09 December 2021
Importance of Data, Diversity, Inclusion, Mental Health, Highlighted at Victim Assistance Meeting in Margins of 19MSP
In advance of last months’ 19th Meeting of States Parties to the Mine Ban Treaty, the Committee on Victim Assistance convened representatives from States with a significant number of mine victims/survivors including, Cambodia, Chad, Guinea-Bissau, Iraq, Mozambique, Senegal, Somalia, South Sudan, Tajikistan, Uganda, and Yemen, and thematic experts to discuss the status of victim assistance (VA) programming. The meeting – an opportunity for States to discuss with partners, their progress in fulfilling commitments under the Oslo Action Plan – included VA experts, ICBL-CMC Investing in Action Programme grantees and landmine survivors, emphasized the importance of incorporating gender and diversity in programme initiatives.
Jesus Martinez, ICBL-CMC member and specialist on rights for persons with disabilities joined the Chair of the Committee on Victim Assistance, the Chairperson of the Committee on the Rights of Persons with Disabilities, and the ICRC Physical Rehabilitation Program Coordinator, in providing opening remarks.
States presented to the meeting advances and challenges in national victim assistance efforts, with many reporting success in expanding gender inclusivity, as well as participation from persons with disabilities, and particularly mine survivors. Several States noted improving accessibility, however, they also expressed a need for outreach and education to expand public awareness of VA services. Overall, the lack of data collection and needs assessment activities were cited in the presentations as persistent challenges, as well as the lack of direct funding, and the impact from ongoing conflicts.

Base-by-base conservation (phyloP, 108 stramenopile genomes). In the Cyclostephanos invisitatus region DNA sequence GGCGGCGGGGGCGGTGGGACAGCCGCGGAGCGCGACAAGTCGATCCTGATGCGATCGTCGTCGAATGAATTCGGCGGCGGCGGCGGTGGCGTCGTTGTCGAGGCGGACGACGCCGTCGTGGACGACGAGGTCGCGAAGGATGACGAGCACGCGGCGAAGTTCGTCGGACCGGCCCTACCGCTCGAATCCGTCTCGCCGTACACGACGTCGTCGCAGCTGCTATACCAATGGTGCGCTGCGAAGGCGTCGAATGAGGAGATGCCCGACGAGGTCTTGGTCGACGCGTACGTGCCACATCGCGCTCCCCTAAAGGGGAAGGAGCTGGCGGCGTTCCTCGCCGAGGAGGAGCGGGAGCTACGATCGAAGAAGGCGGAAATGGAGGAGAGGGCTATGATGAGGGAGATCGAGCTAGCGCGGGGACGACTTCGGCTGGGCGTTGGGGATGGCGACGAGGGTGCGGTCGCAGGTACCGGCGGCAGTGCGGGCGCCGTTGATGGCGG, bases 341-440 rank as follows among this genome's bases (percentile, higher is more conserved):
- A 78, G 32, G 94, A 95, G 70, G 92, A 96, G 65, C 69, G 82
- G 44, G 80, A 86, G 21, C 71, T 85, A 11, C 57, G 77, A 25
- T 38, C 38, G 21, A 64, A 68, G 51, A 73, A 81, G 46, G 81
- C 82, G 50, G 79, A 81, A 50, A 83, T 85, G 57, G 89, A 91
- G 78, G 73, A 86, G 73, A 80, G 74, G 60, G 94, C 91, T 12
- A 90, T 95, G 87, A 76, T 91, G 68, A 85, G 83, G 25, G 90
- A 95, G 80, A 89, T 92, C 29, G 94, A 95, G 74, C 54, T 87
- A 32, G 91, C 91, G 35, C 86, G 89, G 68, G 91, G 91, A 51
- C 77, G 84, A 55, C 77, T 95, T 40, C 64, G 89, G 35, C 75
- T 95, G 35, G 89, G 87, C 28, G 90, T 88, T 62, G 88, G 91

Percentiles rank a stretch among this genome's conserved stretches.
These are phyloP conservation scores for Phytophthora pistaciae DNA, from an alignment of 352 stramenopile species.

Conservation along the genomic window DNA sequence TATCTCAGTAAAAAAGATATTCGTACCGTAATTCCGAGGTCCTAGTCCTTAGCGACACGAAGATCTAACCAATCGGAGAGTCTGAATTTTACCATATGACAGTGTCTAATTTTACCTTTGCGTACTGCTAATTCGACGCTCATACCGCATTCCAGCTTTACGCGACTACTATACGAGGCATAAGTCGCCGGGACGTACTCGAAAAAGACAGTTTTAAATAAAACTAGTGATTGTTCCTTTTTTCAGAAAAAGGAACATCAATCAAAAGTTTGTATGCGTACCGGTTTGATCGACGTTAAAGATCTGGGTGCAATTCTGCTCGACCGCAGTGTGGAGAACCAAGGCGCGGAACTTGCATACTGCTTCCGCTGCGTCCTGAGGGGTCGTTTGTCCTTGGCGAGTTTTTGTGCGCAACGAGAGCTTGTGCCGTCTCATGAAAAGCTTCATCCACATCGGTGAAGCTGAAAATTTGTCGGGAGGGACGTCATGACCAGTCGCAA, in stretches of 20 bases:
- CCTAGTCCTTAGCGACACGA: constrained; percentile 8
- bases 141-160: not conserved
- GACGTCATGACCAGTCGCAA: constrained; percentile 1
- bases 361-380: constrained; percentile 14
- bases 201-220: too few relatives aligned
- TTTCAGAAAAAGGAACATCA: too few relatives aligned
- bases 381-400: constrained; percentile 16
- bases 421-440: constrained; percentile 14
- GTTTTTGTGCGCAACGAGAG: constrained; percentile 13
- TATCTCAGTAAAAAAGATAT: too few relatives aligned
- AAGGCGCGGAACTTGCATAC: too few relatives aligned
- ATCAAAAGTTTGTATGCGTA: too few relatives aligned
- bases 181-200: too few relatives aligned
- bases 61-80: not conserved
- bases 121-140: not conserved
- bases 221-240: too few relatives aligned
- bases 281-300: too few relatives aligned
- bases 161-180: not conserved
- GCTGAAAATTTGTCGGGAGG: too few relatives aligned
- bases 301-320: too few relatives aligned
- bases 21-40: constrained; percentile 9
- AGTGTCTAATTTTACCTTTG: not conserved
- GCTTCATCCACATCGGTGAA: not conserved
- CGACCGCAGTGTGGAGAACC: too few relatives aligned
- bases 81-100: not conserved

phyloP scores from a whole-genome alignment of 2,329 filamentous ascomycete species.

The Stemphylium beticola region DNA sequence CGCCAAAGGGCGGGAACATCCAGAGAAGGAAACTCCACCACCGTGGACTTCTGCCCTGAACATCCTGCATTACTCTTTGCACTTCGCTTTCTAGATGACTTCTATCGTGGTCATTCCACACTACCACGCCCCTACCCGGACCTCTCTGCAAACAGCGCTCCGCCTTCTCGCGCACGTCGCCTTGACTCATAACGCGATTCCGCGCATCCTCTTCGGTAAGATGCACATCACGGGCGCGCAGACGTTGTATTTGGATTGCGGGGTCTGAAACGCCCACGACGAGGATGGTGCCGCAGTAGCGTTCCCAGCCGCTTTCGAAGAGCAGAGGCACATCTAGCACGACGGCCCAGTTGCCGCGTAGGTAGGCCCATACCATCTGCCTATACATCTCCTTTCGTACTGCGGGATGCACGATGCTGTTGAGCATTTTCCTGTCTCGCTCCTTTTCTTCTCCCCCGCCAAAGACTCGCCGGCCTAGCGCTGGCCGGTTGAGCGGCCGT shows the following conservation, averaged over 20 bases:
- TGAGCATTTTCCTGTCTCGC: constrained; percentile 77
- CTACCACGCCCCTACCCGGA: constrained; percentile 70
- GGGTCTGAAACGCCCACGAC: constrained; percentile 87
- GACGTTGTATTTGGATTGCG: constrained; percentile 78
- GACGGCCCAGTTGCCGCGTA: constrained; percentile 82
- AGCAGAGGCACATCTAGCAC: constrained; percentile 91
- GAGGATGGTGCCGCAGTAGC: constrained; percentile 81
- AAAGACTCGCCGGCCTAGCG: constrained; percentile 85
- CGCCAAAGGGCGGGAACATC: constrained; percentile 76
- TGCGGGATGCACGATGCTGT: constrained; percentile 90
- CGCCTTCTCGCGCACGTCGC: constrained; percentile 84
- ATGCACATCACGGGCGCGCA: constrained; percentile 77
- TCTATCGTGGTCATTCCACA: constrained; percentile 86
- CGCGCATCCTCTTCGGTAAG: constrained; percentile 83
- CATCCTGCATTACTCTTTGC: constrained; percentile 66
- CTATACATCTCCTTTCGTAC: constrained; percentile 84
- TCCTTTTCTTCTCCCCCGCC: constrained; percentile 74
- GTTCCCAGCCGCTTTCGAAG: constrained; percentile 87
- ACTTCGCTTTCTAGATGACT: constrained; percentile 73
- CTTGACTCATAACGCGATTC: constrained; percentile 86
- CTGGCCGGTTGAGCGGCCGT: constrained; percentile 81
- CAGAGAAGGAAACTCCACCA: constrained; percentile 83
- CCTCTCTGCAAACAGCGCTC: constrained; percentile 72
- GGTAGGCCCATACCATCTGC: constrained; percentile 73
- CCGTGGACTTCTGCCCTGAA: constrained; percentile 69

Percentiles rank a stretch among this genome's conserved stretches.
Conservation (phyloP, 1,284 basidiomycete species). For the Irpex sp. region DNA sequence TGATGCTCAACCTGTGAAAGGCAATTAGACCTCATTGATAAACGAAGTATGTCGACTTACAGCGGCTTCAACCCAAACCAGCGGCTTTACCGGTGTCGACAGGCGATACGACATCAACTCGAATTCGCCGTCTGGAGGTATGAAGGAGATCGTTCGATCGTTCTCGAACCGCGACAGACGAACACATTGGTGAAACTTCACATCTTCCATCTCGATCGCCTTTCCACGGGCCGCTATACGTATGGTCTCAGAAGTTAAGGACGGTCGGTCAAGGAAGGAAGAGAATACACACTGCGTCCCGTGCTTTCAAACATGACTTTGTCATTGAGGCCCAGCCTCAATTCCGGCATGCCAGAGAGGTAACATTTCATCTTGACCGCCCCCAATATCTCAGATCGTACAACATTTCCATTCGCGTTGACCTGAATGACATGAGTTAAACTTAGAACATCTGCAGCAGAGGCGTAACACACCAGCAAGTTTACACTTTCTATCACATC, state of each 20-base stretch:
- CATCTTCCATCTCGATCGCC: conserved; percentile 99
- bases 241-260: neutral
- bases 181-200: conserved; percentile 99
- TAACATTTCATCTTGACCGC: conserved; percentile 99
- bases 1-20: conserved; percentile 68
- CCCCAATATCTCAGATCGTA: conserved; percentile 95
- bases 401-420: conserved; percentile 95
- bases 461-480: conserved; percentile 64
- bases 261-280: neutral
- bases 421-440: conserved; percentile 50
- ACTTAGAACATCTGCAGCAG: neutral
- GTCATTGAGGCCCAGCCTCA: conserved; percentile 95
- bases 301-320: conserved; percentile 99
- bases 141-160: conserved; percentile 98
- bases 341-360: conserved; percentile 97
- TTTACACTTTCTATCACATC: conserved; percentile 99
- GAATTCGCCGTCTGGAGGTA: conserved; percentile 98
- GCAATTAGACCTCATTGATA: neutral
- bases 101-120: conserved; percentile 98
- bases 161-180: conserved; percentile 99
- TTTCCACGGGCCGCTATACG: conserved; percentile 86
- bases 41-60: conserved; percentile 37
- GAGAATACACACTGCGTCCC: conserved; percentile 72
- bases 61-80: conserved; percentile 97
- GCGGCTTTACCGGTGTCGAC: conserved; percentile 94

Ongoing gaps in education and accessibility were also highlighted by ICBL-CMC participants and partners, in a breakout session on data collection led by the Thailand VA Committee Chair together with Landmine Monitor Impact team leader, Loren Persi.
Additional breakout sessions also addressed the importance of implementation frameworks, national ownership, and adopting a multi-sectoral approach, to strengthening VA implementation. National advocacy efforts, such as those carried out by Investing in Action grantees were flagged as a key component for successful VA programming.
A final session of the day-long meeting was devoted to the importance of integrating mental health and social services as part of victim assistance programming, emphasizing the link between physical and mental health. The discussion led by a representative from the World Health Organization, with input from the Tajikistan Mine Action Centre and ICBL-CMC member Humanity and Inclusion Colombia, cited this integration as an opportunity for strengthening multisectoral programming at national level.